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News Stories on Suicide Can Cause Others to Try It, Sociologist Claims

November 12, 1987|DAVID STREITFELD | The Washington Post

The widely publicized joint suicide of four Bergenfield, N.J., youths in March seems to have had a strong impact on other teen-agers--there were at least 35 similar cases in the next few weeks, according to one researcher. This, in turn, has given increased prominence to the cluster theory--where suicides are related in some fashion--and the media's role in influencing such a situation.

"A news story about a suicide functions like the trigger on a gun," says David Phillips, a professor of sociology at the University of California, San Diego. Just as a gun needs a trigger, he explains, so does the potential suicide receive motivation from a news story.

"Probably what happens is there's a lot of unhappy people out there, and they're not sure how to respond to their unhappiness. When they see one method of responding--for example, suicide--they are more likely to copy that. It's just like any other form of advertising."

Fictional Depictions

According to Phillips, the evidence is fairly conclusive that prominent news stories can cause a rise in suicides. When it comes to fictional depictions of suicide on TV movies, however, any influence is much less certain.

Although suicide clusters have been around at least since Goethe's 1774 novel "The Sorrows of Young Werther" caused young adults throughout Europe to kill themselves, only in the past few years has the phenomenon received widespread attention--and it's still unclear how pervasive it is.

Loren Coleman, a researcher at the University of Southern Maine and editor of a newsletter on youth-suicide prevention, provides an extended look at the subject in Suicide Clusters (Faber & Faber, $11.95).

A cluster, he explains, occurs when "through word of mouth, you know someone in your school, community or section of state who is similar to you in age, race, economic status or some similar situation (and) who has committed suicide. You strongly identify with the victim. That puts you in the high-risk group. You feel you have no other choice but to do the same thing."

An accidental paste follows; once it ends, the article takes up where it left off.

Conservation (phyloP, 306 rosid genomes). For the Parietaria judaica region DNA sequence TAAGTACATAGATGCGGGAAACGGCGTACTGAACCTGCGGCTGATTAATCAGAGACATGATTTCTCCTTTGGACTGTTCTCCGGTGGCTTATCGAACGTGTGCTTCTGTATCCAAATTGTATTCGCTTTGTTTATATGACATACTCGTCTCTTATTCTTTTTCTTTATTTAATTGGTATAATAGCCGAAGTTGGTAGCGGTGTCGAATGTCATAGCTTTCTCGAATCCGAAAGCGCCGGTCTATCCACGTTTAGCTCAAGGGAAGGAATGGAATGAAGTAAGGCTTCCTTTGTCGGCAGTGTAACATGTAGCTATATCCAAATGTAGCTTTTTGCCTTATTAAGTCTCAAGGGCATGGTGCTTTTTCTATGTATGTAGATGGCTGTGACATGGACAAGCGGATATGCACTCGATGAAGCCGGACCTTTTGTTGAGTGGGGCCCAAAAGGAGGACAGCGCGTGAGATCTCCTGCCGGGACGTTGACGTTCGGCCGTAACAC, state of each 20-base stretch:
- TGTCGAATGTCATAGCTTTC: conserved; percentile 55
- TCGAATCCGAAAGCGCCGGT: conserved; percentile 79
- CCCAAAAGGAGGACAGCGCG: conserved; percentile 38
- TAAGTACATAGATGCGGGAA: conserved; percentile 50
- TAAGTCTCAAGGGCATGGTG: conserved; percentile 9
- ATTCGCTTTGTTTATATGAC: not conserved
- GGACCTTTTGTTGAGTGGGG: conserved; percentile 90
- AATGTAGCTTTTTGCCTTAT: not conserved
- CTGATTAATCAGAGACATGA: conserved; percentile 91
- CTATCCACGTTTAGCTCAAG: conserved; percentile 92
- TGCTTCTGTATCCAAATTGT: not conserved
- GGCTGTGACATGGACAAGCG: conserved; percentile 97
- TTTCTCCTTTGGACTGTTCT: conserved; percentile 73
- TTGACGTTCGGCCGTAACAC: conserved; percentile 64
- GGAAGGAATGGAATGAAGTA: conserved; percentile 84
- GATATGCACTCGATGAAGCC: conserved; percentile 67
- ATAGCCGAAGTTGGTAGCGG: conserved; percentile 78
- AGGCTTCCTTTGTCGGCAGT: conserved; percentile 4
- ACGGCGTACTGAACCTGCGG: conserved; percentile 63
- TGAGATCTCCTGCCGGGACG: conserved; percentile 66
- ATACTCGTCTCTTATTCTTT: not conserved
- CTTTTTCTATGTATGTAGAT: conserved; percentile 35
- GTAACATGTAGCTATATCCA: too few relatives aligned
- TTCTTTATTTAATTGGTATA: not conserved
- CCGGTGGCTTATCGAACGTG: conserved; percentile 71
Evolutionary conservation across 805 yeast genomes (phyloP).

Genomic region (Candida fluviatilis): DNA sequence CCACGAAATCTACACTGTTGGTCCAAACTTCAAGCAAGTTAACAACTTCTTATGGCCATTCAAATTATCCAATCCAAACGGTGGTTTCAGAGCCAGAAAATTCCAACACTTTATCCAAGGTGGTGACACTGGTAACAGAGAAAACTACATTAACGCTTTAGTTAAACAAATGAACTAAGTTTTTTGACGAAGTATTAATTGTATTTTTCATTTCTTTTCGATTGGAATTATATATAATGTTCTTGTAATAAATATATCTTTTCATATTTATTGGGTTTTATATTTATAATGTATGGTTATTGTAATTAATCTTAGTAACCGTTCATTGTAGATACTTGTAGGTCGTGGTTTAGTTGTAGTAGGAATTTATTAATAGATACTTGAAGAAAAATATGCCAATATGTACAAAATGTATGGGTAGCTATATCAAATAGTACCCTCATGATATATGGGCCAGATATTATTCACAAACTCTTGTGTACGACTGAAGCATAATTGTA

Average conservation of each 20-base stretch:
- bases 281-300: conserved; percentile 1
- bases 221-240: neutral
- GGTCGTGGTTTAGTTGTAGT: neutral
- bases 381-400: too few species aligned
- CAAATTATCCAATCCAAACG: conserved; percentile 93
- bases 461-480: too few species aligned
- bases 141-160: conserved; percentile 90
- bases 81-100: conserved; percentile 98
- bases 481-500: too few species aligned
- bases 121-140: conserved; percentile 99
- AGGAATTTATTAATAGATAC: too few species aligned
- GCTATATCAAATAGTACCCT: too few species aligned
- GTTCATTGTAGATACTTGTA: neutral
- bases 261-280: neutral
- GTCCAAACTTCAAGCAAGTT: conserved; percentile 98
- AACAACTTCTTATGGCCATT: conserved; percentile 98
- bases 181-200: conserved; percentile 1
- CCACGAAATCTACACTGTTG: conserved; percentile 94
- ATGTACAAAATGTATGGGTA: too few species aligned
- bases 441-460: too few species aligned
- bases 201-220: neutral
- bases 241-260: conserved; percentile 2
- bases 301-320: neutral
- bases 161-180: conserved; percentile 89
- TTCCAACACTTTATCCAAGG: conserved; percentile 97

Cluster Theory

Although Coleman and other observers believe that a prominent cluster can in itself help provoke other, more distant suicides, it is on the local level that the effect is seen as especially significant. Between June 1986 and the March 11 tragedy, there were four "accident-suicides" among teen-agers in Bergenfield. One drowned in a pond, two were killed by trains, and the fourth fell from a cliff.

"The people who are very vulnerable, who may have tried to get assistance through some other cry for help, tend to get a hometown model of a completed suicide," says Coleman. "They see it as an option that previously wasn't there."

The March 11 suicides were extensively covered by the press--sometimes, Coleman says, with a heavy hand. "Some of the stuff going on with the New York TV stations was atrocious--going into people's homes and doing counseling around the table. When you have paraprofessionals doing group therapy (on TV), all it does is stir up group emotions that don't have an outlet."

In the four weeks after Bergenfield, Coleman says, "there were 35 imitations--and 14 of them were in pacts of two people each. That's extremely high. Pacts just don't occur that often."

Outside Influences

Although it is still unclear how many of these teens would have killed themselves without any outside influence, Coleman and Phillips anticipate there will be a year-to-year rise in that age group when the final statistics are collected for that period.

This effect, called "contagion," has been explored in several full-scale studies. Phillips and another researcher looked at 12,585 teen suicides and 38 suicide news stories from 1973 to 1979. Their conclusion was that youth suicides increased significantly immediately after a publicized suicide, especially among girls.

A second study, this time of the effect of suicide-related television movies on New York-area teens, found that the suicide rate was significantly higher than normal immediately after the broadcast.

"The more publicity given to the story, the greater the increase in suicides just afterwards," says Phillips in summarizing his 14 years of research. "There is no increase just before the story, only just after.

"Another piece of evidence is that the drivers in single-car crashes that occur just after the story are unusually similar to the person described in the suicide story. If the suicide story is about an old guy, for instance, the driver is abnormally old. . . . There's a package of results that it's very difficult to find an alternative explanation for."

Effects on Elderly

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